Saturday, 3 June 2023

Saudi Arabia may lower crude prices to Asia for 4th straight month

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Saudi Arabia, the world’s largest oil exporter, may trim prices for crude grades sold to Asia for a fourth straight month in March, amid low physical oil premiums, as oversupply worries linger despite expectations of demand recovery in China.
State oil company Saudi Aramco may lower the official selling price of its flagship Arab Light crude by about 30 cents to Asian clients for March-loading cargoes, a Reuters survey of four refining sources showed.
That would reduce the overall differential to around $1.50 a barrel above the average of Platts Dubai and Dubai Mercantile Exchange’s Oman quotes, the lowest since November 2021.
“The overall demand for medium-grade oil in Asia remains tepid, and China’s consumption may not come back in the near term,” said a Singapore-based respondent.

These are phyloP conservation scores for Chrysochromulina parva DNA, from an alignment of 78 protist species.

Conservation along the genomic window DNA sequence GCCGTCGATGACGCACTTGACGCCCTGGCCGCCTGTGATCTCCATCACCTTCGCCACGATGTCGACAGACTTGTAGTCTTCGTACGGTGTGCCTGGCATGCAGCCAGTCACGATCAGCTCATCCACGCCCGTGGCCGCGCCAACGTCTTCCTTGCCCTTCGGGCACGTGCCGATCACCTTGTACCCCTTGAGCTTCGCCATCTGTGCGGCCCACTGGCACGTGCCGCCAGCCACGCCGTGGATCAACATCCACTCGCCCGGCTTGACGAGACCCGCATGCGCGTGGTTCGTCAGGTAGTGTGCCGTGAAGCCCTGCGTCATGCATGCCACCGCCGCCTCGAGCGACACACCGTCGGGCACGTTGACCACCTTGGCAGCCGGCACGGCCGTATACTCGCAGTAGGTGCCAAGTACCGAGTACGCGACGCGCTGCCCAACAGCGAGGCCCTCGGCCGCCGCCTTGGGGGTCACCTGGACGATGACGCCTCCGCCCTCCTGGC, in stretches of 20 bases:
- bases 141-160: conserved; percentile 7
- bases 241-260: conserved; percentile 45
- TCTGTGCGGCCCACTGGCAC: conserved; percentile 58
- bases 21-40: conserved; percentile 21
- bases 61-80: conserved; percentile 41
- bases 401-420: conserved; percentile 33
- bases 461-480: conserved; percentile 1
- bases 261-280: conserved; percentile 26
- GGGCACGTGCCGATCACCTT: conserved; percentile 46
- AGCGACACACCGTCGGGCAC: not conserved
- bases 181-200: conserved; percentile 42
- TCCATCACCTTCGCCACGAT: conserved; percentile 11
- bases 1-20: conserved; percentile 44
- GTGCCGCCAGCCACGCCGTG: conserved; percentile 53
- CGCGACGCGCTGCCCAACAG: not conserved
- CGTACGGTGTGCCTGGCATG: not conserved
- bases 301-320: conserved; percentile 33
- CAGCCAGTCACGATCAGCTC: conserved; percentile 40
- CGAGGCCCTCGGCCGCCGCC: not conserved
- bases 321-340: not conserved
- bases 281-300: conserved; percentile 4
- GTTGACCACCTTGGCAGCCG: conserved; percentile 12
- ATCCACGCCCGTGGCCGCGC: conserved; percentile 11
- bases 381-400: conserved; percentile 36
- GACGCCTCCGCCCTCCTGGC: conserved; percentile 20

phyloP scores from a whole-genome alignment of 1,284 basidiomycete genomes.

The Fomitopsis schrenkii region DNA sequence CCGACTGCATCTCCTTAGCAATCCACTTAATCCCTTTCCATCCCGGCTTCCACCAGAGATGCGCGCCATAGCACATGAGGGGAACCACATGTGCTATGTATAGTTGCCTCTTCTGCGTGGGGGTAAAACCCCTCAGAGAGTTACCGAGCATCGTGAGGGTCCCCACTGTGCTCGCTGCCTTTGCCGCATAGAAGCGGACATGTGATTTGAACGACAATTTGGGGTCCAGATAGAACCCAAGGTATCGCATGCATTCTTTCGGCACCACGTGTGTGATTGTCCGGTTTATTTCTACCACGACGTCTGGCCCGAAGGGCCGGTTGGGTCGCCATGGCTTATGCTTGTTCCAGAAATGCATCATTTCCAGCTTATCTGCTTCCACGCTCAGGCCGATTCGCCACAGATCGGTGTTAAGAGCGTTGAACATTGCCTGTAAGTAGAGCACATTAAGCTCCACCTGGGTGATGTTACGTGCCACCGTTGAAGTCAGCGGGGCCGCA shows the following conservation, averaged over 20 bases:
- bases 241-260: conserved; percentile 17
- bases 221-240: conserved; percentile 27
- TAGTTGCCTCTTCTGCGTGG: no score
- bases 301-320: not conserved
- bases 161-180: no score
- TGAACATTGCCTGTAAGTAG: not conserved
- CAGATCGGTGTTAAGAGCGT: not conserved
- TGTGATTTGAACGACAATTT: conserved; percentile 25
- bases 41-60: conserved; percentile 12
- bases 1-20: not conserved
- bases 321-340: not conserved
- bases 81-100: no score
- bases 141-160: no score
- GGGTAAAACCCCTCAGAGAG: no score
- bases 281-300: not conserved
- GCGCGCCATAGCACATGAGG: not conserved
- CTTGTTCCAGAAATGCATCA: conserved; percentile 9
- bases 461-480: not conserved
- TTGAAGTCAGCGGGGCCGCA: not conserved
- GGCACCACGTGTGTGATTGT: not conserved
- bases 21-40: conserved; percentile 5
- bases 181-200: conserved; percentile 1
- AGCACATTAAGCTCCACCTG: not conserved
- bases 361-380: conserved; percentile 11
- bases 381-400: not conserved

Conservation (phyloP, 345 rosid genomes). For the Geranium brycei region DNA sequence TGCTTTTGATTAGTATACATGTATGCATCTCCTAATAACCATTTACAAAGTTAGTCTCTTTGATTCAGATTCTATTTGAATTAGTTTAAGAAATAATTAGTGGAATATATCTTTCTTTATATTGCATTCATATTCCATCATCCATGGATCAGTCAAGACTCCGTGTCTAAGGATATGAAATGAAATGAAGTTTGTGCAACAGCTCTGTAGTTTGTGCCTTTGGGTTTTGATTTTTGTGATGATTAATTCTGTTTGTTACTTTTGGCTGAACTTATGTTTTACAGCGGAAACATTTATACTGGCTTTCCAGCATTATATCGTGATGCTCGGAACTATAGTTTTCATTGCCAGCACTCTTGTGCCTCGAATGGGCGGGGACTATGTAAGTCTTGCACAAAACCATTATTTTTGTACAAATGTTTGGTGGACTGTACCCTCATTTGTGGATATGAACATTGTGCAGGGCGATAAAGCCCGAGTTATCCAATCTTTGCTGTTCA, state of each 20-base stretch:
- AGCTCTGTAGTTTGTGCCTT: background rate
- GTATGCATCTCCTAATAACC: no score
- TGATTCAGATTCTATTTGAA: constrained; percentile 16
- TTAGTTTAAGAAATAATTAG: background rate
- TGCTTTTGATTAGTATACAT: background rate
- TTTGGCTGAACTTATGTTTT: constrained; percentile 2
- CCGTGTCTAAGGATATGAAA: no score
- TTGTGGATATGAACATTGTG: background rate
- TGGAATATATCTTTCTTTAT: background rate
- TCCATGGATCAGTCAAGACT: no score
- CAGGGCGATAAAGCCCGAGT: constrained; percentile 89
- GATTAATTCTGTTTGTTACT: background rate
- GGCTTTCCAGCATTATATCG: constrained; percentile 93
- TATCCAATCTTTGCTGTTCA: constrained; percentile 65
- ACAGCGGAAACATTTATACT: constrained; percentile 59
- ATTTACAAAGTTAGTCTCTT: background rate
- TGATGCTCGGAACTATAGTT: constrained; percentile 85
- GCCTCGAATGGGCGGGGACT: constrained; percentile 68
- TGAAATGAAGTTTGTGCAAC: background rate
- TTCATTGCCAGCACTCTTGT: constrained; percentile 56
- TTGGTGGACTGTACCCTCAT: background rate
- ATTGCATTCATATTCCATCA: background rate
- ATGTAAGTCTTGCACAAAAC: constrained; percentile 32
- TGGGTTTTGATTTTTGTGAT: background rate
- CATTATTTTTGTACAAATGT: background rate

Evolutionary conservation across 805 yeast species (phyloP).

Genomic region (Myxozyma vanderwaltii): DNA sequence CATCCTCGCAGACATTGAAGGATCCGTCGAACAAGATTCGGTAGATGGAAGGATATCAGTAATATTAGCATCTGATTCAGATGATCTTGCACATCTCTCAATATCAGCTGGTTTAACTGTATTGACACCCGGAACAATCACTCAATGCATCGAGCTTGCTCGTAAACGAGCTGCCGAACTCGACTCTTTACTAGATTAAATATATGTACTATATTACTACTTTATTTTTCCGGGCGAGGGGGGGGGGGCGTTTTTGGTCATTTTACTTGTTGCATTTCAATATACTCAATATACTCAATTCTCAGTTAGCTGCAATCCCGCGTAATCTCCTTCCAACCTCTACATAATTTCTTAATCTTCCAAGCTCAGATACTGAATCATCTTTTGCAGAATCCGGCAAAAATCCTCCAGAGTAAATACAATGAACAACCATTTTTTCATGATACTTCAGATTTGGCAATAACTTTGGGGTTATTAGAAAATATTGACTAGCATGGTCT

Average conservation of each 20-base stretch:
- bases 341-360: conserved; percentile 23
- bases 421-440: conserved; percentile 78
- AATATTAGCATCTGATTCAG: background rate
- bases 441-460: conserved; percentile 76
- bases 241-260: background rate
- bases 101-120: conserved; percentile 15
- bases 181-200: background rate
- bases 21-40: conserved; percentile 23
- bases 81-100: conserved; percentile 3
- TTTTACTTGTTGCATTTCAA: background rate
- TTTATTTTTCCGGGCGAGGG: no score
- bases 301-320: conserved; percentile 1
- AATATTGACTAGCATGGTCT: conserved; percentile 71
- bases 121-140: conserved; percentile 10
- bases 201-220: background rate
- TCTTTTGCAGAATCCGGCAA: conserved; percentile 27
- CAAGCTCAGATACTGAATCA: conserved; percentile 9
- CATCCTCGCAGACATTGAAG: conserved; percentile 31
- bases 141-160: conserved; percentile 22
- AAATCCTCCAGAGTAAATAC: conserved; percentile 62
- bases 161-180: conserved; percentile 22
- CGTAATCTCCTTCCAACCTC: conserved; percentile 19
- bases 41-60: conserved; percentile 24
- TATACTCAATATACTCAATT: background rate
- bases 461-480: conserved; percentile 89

The top oil importer China is projected to see a fuel demand revival as Beijing rolled back the stringent zero-COVID strategy, although the path of recovery could be bumpy given the country’s surging infection cases.
China’s oil trading giant Unipec has snapped up low-priced supplies of crude from Abu Dhabi, Brazil and North America in January.
However, the supply overhang remains clouding the Asian market as China and India continue to scoop up discounted Russian barrels.
The European Union is set to ban Russian oil products imports from Feb. 5, which is expected to curb Russia’s oil processing and lead to more crude oil exports.
Oil climbs after drone attack in Iran, China’s pledge to promote consumption
The Organization of the Petroleum Exporting Countries (OPEC) and allies, known as OPEC+, is likely to maintain the current oil output policy of lowering production by 2 million barrels per day amid worries over a global recession.
The respondents expected prices of the heavier grades, Arab Medium and Arab Heavy, to see bigger cuts as the refining margins of fuel oil weakened.
Saudi crude OSPs set the trend for Iranian, Kuwaiti and Iraqi prices, affecting about 9 million barrels per day (bpd) of crude bound for Asia.
Saudi Aramco sets its crude prices based on recommendations from customers and after calculating the change in the value of its oil over the past month, based on yields and product prices.
Saudi Aramco officials as a matter of policy do not comment on the kingdom’s monthly OSPs.

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